Congress's inaction has been a disgrace. It is paradigmatically a legislative task to design and debate rules to disable suspected terrorists from committing mass murders without eviscerating hundreds of years of legal protections against arbitrary detentions. A key question in the Hamdi and Padilla cases, for example, is whether the generally worded September 2001 act of Congress authorizing war against Al Qaeda and the Taliban was intended to authorize indefinite military detention of American citizens alleged to be members. The 4th Circuit said yes; the 2nd Circuit suggested no. Why should the Supreme Court have to guess? Congress should provide the answer (which should be yes), together with a detailed process for resolving difficult issues such as who is an enemy combatant; how long such combatants can be interrogated before being given hearings at which to challenge their detentions; how Êsensitive intelligence information should be handled; how long enemy combatants can be held; and how the rights of citizens and noncitizens should differ.

Congressional passivity would have been less harmful—and judicial deference might be warranted—had the Bush administration itself created a fair and transparent process for resolving such issues. But instead, it has flouted the rule of law by locking up these people with no due process at all.

The Guantanamo prisoners have been denied even the hearings that are clearly required by the nation's treaty obligations to resolve any doubt as to whether they are unlawful combatants, prisoners of war, or mistakenly detained noncombatants. (There clearly is doubt as to many of these prisoners, notwithstanding President Bush's unsupportable claim to the contrary.) Under the administration's view of the law, no court could intervene even if Bush were to order all 600-plus Guantanamo detainees lined up and shot.

The administration also seeks to deny meaningful judicial review to Hamdi and Padilla. Its legal position boils down to this: If the president puts the enemy-combatant label on any American citizen (or anyone else), anywhere in the world, the military can hold that person virtually incommunicado, for as long as it chooses, with no access to a lawyer, no right to testify or call witnesses, and a judicial process that amounts to an empty ritual, with courts obliged to ratify whatever factual claims the government makes without hearing any evidence beyond what the government chooses to disclose.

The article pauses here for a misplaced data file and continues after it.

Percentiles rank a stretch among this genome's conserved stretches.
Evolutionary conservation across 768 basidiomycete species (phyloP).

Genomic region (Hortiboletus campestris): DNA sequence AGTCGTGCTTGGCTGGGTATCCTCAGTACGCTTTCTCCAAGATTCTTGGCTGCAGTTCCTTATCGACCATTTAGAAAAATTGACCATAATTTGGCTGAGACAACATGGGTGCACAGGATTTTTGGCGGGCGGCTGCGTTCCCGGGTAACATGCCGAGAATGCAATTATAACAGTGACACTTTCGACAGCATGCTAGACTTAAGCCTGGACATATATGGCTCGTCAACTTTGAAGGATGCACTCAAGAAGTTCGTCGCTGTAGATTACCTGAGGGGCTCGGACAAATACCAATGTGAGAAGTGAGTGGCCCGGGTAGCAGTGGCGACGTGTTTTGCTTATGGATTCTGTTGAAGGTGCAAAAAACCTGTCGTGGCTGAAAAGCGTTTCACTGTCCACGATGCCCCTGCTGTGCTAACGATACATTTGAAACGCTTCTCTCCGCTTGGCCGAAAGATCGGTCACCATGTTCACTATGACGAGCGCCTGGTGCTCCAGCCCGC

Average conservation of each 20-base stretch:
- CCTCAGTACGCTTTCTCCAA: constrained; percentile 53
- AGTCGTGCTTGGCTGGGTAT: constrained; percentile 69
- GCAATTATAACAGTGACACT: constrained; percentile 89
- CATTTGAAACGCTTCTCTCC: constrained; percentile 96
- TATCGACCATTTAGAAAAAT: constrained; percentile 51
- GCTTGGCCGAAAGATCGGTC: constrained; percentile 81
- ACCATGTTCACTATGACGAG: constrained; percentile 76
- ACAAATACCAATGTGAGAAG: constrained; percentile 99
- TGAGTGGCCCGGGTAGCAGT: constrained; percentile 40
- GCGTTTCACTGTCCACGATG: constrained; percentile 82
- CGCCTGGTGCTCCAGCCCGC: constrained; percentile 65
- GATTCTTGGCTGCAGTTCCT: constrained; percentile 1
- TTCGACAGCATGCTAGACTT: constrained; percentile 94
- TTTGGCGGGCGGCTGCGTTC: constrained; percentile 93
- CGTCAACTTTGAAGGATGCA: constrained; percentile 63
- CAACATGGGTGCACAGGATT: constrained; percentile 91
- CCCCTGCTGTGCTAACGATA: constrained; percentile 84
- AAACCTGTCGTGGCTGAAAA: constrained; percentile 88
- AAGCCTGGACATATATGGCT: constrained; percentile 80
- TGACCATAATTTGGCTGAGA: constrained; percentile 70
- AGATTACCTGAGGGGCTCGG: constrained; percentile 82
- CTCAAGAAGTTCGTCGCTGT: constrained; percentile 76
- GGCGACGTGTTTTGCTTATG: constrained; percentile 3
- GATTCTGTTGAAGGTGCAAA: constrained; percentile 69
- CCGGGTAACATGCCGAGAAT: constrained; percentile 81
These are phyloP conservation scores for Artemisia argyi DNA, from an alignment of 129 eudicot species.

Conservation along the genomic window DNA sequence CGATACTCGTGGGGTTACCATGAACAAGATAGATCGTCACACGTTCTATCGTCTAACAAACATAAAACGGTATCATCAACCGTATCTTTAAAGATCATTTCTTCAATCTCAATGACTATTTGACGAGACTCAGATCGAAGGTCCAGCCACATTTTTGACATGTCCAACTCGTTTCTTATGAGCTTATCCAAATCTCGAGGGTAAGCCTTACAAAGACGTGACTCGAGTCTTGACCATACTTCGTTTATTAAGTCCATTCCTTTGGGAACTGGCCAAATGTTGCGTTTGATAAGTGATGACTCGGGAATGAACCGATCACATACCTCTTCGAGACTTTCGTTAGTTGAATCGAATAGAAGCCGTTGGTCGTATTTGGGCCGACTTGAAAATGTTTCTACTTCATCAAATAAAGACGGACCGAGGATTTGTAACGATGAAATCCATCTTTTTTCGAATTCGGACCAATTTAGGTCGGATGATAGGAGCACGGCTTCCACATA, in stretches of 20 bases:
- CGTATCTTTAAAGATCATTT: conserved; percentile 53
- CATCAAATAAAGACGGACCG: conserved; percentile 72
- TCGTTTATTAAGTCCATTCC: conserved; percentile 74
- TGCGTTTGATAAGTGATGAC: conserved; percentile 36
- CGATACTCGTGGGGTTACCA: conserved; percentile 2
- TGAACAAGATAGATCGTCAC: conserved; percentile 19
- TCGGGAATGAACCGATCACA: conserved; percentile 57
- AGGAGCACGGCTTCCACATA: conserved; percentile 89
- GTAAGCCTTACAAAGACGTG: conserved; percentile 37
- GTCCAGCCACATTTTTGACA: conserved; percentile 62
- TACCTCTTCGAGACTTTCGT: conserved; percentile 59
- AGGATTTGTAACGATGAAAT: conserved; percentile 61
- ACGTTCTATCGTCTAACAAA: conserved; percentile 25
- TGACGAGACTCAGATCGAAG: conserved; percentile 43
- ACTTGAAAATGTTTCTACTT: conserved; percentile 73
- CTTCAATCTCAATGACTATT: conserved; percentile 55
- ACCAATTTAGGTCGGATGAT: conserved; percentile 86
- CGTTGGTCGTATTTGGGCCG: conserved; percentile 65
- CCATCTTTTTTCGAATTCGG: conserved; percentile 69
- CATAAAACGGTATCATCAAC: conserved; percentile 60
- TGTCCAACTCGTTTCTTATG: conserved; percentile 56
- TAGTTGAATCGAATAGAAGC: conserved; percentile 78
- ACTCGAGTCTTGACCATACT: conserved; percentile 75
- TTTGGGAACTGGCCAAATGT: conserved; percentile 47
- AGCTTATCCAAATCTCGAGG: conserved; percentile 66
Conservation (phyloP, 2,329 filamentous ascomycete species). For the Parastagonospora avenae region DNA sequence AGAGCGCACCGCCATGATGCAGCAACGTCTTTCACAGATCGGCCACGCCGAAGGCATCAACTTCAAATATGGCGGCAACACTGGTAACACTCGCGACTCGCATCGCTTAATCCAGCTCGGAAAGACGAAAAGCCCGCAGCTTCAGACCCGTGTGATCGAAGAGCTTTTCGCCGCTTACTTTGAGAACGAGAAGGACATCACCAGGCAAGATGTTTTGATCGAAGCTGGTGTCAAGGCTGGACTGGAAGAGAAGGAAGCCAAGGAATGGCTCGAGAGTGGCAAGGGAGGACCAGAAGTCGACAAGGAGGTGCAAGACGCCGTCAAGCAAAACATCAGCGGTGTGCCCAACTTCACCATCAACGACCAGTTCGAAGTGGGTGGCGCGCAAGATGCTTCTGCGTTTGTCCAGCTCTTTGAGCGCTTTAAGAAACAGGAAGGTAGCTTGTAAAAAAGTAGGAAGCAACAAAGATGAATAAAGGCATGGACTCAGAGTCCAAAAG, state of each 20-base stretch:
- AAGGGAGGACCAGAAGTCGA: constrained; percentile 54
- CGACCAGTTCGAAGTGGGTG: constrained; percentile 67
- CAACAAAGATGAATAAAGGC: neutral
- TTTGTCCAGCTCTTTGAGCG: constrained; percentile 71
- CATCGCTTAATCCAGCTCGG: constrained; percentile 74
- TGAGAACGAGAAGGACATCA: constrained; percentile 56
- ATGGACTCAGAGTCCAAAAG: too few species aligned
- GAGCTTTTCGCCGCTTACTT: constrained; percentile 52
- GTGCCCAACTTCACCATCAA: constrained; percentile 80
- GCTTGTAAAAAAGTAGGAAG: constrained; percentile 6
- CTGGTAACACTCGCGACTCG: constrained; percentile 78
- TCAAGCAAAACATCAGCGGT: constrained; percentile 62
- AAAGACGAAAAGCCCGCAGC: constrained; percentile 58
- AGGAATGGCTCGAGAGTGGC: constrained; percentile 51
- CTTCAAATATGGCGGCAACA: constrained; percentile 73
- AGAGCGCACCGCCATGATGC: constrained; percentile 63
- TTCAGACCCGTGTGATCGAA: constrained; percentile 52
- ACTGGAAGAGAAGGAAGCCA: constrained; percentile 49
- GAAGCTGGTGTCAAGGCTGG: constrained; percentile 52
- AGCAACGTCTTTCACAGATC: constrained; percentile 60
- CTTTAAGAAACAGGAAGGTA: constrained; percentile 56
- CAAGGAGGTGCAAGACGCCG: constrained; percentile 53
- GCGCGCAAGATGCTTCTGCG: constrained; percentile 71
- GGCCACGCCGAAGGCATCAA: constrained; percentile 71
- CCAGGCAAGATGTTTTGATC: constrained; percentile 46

To be sure, the administration does appear to have substantial evidence that Hamdi fought for the Taliban and that Al Qaeda sent Padilla to scout the U.S. for a possible dirty-bomb attack. But the precedent it seeks to establish would effectively bar courts from intervening even to prevent indefinite incarceration of you, me, or, say, a Muslim cleric whose fiery criticisms of U.S. foreign policy annoy officials at the Pentagon.

Nor has the administration been consistent in its treatment of suspected "enemy combatants"—a term it has never defined. It has offered no justification for treating Hamdi and Padilla differently from two similarly situated men whom it criminally indicted: John Walker Lindh, another U.S. citizen captured with a Taliban unit in Afghanistan (who in a plea bargain received a 20-year prison term) and Zacarias Moussaoui, another suspected Qaeda operative captured in the U.S. (whose troubled prosecution is pending).

Small wonder that Viet Dinh—who clerked for Justice Sandra Day O'Connor eight years ago—has expressed doubt that the justices would uphold the administration's evisceration of due process in the Padilla and Hamdi cases. And small wonder that Michael Chertoff, who headed the Bush Justice Department's criminal division until last summer and is now a judge on the 3rd Circuit, suggested in a speech in October: "We need to debate a long-term and sustainable architecture for the process of determining when, why, and for how long someone may be detained as an enemy combatant, and what judicial review should be available."

An enlightened administration would heed its former officials' warnings by seizing the opportunity to establish a legacy of care in balancing the imperatives of liberty and security. There is no indication that the executive-power absolutists who dominate the Bush White House and Pentagon would dream of doing anything so sensible. Unless, perhaps, the Supreme Court fires a loud shot or two across Bush's bow.